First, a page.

Why am I doing this? That’s a very good question and one I ask myself often. Believe me, having to study for this exam is quite stressful and I wonder why I am putting myself through this when I could be hanging out with my friends! Since I’ve just done general medicine but love pediatrics (and have been doing pediatrics for the past 7 years) I’ve been contemplating actually specializing in pediatrics. However, it just didn’t seem like doing so in Europe or the USA made much sense. First of all, I’m not too keen to practice in those places, plus it’s not quite as relevant for the situation here. So, since I heard that the WACP is recognized as an equivalent to the Royal College of Pediatrics in the UK, I thought this might be the way to go. Another reason why I’ve chosen this option is because I still want to contribute to improving child health in Sierra Leone, and with that, the postgraduate training program for doctors here. What better way to support the program than to go through it myself and show people this can be done. That’s the idealistic reason behind this of course.

So, it’s another 7 weeks till the exam. This is the first hurdle and a very difficult one. The exam has a 20% pass rate and it’s not because people don’t study. It really is a tough exam. I recently went to Nigeria to attend the update course – a very intense week with about 10 hours of lectures a day and I’m hoping that increased my chances. All I can do is try. I’ll try in October, and if I don’t pass, I’ll give it a go again in April. If I still don’t pass, we’ll just say God has other plans! It’s not like there aren’t any options out there…it’s a matter of figuring out what’s His best plan for me.

I already know that once I master this hurdle there will be many more to come. First of all, our residency program is not established yet, but we are trying. We hope to get the Children’s Hospital accredited early next year through the West African College. This involves making sure we get the digital x-ray system up and running (thanks for donations so far) and improving the laboratory and medical records as well as many other things. We have our work cut out for us! It also means I would start rotating around the hospital and doing on-calls – both frighten me a bit. And it means many more things will come my way that I’ll have to deal with as they come up. It also means staying here for the next few years, which some days excites me and other days really doesn’t. I think the hardest thing for me has been seeing so many friends leave over the past few months…I get tired of doing this ‘on my own’. Even that is something God knows and sees and I truly am thankful for the people He’s brought along my path!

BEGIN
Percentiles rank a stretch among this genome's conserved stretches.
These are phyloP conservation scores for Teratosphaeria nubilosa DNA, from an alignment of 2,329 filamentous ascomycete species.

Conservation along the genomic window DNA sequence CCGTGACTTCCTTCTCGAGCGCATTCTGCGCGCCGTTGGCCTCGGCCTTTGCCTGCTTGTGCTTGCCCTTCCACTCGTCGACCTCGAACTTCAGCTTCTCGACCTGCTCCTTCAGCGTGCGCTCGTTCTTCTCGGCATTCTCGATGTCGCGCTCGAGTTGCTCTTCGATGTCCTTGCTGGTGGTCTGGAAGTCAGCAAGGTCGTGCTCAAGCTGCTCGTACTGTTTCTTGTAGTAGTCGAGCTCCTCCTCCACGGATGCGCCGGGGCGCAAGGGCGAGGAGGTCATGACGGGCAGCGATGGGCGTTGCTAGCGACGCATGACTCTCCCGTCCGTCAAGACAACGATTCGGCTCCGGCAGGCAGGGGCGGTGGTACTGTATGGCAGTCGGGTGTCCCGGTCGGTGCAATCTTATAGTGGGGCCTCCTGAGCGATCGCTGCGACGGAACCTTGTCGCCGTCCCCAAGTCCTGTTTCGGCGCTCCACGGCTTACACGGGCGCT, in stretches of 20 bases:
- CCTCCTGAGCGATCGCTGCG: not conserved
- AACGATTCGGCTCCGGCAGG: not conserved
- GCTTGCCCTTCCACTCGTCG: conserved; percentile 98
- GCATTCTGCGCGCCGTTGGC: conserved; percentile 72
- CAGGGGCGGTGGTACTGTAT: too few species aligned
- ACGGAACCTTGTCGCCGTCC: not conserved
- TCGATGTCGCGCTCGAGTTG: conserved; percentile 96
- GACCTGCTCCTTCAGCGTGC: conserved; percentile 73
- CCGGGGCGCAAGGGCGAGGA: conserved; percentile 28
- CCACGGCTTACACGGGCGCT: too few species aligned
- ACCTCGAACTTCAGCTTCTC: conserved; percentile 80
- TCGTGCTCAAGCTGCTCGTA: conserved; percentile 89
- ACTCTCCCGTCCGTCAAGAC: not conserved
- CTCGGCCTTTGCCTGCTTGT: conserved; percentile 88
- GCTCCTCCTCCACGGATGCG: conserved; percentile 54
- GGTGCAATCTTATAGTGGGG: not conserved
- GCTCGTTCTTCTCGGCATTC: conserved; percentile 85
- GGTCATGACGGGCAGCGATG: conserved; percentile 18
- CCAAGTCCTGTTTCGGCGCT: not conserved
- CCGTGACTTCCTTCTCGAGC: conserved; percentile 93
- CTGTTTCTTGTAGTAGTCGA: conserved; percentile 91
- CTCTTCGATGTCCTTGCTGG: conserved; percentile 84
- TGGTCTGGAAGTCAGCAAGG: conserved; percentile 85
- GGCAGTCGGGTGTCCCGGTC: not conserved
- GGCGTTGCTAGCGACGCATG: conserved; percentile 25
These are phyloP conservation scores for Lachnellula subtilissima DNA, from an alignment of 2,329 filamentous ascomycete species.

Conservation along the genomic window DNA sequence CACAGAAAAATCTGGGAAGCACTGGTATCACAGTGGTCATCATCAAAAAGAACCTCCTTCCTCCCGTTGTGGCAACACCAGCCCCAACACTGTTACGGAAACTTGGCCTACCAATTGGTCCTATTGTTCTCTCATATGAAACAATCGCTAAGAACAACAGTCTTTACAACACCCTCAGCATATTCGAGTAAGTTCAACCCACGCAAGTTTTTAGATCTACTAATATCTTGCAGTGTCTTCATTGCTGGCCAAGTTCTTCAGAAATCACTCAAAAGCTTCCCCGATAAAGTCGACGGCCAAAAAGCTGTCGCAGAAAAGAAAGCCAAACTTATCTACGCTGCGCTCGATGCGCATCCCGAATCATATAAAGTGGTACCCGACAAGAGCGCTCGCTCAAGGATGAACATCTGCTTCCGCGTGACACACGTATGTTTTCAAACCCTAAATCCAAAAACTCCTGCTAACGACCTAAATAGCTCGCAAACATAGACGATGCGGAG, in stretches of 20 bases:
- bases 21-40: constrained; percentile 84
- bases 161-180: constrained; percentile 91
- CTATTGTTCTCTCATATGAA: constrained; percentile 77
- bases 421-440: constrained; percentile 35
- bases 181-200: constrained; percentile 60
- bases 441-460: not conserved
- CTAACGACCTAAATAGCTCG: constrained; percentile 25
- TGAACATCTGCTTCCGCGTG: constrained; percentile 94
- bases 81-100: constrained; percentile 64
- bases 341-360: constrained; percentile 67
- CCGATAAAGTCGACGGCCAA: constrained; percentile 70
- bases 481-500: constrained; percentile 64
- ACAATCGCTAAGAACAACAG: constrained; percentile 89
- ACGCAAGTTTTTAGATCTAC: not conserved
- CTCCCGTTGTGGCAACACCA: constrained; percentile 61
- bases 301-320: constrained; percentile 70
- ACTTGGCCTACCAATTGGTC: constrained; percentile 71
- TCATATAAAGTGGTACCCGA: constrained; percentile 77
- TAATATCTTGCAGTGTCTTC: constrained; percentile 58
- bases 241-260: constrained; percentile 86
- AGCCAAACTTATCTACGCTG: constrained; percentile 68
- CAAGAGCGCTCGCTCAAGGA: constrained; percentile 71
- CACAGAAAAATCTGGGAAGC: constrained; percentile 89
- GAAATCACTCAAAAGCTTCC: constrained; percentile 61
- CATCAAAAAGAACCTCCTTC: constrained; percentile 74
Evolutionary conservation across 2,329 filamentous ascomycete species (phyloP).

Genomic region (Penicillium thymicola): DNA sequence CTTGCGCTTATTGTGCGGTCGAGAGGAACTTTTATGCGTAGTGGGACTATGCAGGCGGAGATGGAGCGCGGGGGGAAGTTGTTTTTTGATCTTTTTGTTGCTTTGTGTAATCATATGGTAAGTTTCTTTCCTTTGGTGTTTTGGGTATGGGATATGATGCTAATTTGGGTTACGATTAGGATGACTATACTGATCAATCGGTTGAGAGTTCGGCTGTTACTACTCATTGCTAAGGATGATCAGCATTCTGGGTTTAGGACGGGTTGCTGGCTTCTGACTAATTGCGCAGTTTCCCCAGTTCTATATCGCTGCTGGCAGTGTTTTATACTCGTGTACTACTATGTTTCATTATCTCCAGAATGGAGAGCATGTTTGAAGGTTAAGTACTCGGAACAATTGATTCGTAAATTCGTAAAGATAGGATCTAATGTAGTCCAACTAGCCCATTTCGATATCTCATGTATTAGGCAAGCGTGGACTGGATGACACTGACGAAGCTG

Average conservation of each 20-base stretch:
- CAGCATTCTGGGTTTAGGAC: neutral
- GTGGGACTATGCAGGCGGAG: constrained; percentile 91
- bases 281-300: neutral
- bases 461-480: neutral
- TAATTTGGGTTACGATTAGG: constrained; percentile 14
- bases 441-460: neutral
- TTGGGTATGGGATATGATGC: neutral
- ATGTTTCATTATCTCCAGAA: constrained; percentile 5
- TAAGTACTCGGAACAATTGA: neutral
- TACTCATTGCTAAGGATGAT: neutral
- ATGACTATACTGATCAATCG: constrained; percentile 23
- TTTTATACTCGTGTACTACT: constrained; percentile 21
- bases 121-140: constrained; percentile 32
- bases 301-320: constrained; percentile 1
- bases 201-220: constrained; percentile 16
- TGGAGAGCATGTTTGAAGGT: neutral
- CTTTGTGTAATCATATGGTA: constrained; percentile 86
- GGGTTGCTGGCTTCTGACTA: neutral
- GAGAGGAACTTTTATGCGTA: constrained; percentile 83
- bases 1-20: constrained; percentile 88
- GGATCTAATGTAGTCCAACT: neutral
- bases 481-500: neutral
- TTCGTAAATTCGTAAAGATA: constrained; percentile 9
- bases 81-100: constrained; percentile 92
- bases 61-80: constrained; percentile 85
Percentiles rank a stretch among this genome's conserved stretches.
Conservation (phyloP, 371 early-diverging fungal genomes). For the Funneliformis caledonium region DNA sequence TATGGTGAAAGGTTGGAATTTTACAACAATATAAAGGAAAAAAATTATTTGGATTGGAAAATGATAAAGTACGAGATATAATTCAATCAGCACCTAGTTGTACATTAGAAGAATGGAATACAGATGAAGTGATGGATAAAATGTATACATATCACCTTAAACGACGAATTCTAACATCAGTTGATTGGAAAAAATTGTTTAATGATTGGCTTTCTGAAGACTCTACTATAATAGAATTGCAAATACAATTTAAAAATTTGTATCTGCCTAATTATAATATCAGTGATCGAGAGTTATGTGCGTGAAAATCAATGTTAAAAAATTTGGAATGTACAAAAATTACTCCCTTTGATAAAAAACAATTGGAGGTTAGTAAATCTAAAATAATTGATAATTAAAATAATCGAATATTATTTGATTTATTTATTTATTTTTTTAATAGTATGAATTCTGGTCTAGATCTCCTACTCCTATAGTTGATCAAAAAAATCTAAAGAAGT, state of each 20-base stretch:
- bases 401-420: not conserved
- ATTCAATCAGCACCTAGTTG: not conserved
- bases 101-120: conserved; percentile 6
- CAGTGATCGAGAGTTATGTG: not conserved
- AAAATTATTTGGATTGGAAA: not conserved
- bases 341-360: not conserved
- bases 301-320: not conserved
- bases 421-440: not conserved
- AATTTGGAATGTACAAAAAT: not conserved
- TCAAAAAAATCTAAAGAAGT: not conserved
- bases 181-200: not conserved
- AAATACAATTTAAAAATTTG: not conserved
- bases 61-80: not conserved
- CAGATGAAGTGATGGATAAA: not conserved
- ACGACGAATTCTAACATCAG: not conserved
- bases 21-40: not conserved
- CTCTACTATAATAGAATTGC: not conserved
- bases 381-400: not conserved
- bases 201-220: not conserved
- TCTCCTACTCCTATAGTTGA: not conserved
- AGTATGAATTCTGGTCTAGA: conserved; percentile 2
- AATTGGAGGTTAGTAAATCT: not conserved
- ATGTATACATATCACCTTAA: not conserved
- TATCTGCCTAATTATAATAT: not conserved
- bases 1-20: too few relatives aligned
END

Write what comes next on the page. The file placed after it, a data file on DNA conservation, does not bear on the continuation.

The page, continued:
Anyway, for now, I’ll try to study when I can and trust that God will open and close doors along the way.

Thursday, August 16, 2012

Guma Valley Trip...

For my birthday I thought it would be fun to go to Guma Valley Dam. It's one of my favorite places in the Freetown area and it had been 3 years since I last visited. So, I convinced Osman, Suzanne and Gibrill to come with me.
We had to spend a couple of hours in the morning trying sort out the permit, but once we got it we were ready for our adventure. Mind you, I hadn't really counted on the rain but nevertheless it was fun and it wasn't until the end of our visit that it really started pouring. The Dam is an amazing place. It's great to be in the middle of nature, away from the city noise. I'll definitely go back again!

Guinea trip...

In June, I went to Guinea. It was a bit of an unexpected trip. A week earlier I had sent Osman on a mission to take a patient to the neurosurgeons at the hospital there. 8-year old Sulaiman came to us with hydrocephalus (water on the brain) and needed more help than we could give him. Within the next week 2 more patients showed up needing to see a neurosurgeon - 7 year old Mamadu and 8 month old Sheik. We decided to take them to Guinea as well. So, at 6am on a Sunday morning Osman and I took two families to Guinea.

I have to say the set up was pretty good - with a house for all of the patients and parents to stay at. It did take us a long time to get from there to the hospital due to Conakry traffic. At the hospital they had designated rooms for hydrocephalus patients. Overall I was impressed by the organization and what they could offer. Sadly, both Sulaiman and Mamadu had brain tumors and both have since passed away. They did have shunts placed, but removing the tumor proved too difficult, especially since no other treatment was available (like radiotherapy). Sheik is still there. He had a shunt placed about 6 weeks ago but had a few problems recently and is still at the hospital. Please pray for his recovery and safe arrival back in Freetown.

Osman and I had a bit of time on Monday afternoon to meet up with his brother and uncle which was fun. We then heard there was a naming ceremony taking place the next day at his aunt's we ended up going there. It was an easy way for Osman and his brother to meet up with family. I'll just say it was an interesting experience! We had a special treat - a type of gari with a yoghurt like sauce - it was quite nice. After being social for a few hours we decided it was time to hit the road and get back to Freetown. We knew we had various checkpoints to battle and didn't want to delay our trip too much longer. Thankfully Osman dealt with all of the police officers on the way! Some were quite thoughtful and caring when they saw the patients on the back seat, but most didn't care and only wanted a bribe. Typical. Anyway, all in all it was a good trip.

~ Act Justly. Love Mercy. Walk Humbly. micah 6:8 ~